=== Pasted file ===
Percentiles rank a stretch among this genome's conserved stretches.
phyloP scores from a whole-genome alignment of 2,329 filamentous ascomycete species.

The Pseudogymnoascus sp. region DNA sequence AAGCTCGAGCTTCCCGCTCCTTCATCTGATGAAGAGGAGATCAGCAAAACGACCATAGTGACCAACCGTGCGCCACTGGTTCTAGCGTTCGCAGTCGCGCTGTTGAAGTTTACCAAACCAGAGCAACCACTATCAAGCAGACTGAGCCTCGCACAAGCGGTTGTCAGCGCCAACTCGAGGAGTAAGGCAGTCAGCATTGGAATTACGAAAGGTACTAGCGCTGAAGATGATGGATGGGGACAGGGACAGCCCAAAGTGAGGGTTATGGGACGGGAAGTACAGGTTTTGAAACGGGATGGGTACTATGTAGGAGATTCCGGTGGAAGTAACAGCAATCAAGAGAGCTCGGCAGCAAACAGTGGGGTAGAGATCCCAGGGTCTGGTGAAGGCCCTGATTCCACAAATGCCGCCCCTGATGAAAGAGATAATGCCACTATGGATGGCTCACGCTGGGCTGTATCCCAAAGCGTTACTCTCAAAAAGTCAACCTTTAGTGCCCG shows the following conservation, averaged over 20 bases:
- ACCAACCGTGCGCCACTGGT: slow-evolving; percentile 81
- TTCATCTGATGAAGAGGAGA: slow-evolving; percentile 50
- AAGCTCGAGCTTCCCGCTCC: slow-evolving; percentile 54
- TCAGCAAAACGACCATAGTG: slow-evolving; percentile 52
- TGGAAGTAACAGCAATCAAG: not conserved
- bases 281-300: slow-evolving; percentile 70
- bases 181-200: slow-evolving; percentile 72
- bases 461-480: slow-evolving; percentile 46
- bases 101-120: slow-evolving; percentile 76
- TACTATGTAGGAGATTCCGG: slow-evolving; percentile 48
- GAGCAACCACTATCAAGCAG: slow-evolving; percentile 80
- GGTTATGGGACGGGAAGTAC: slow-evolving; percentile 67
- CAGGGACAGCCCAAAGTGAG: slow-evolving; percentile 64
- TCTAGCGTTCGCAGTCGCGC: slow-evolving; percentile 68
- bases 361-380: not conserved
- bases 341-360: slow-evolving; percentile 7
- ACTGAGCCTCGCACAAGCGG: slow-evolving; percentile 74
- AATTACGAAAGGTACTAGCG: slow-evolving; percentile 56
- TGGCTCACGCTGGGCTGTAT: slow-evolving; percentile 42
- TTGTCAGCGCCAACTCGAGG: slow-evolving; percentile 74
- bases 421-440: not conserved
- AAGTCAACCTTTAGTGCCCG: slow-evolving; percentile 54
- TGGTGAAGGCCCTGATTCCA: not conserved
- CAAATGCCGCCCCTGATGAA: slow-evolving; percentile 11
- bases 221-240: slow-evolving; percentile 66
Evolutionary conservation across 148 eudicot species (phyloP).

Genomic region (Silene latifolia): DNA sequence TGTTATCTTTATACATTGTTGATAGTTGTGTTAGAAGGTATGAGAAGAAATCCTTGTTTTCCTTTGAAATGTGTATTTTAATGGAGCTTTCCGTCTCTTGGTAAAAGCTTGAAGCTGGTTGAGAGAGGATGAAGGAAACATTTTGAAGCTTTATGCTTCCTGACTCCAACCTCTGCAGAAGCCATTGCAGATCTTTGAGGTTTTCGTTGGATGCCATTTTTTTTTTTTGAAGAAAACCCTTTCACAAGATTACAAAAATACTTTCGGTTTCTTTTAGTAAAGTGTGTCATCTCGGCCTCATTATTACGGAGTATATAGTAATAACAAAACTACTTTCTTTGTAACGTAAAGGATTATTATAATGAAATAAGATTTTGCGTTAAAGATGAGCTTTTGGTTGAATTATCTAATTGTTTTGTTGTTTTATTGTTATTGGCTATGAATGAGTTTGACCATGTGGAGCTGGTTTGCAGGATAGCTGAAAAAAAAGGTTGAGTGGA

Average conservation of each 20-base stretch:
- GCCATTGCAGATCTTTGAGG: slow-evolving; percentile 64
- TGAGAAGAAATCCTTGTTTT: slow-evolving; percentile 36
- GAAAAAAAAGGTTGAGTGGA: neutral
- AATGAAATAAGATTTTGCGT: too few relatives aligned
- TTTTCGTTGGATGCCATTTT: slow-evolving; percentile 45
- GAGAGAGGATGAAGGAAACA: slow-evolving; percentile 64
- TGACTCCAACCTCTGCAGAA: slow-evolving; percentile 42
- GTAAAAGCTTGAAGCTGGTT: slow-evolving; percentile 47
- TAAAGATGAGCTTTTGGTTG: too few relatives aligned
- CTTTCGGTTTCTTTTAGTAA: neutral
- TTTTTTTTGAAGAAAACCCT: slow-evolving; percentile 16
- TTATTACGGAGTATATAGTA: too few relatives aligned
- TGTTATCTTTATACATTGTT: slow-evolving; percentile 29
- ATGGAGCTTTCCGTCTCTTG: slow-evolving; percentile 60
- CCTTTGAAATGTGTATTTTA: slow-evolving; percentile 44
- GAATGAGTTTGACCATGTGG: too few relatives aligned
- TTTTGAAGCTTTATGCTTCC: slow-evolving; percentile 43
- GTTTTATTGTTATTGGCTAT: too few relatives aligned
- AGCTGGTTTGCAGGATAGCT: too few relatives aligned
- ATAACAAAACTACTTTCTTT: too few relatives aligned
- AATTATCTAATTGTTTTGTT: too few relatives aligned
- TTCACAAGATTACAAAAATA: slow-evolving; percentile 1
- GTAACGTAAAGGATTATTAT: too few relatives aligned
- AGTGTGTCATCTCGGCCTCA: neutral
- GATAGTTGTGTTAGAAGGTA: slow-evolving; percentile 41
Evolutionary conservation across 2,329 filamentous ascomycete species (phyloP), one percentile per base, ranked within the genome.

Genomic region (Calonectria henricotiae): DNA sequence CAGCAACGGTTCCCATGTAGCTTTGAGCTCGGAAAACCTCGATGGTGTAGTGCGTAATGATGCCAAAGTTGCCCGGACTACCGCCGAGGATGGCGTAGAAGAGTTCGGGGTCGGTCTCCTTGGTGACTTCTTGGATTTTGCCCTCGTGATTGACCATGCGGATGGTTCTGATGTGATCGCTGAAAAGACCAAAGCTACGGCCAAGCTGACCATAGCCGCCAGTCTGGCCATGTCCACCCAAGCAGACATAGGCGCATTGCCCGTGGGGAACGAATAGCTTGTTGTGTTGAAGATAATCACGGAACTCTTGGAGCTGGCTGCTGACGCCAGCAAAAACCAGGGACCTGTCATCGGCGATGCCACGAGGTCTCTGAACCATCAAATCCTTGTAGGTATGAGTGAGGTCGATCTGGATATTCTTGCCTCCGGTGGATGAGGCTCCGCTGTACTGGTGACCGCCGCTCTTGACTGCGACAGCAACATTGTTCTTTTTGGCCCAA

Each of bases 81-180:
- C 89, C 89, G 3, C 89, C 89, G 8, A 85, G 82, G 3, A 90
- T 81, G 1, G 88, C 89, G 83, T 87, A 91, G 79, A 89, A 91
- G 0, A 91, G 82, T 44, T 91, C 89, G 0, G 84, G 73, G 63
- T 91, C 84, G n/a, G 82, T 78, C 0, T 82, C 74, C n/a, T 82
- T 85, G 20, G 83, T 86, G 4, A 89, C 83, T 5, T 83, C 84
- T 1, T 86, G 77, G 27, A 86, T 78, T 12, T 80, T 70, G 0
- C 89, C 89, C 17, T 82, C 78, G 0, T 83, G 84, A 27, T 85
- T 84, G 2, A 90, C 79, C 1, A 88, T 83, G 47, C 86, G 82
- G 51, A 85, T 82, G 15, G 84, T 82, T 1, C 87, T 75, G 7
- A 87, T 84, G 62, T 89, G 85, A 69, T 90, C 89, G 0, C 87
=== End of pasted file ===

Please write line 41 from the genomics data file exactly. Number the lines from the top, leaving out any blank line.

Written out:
- CTTTCGGTTTCTTTTAGTAA: neutral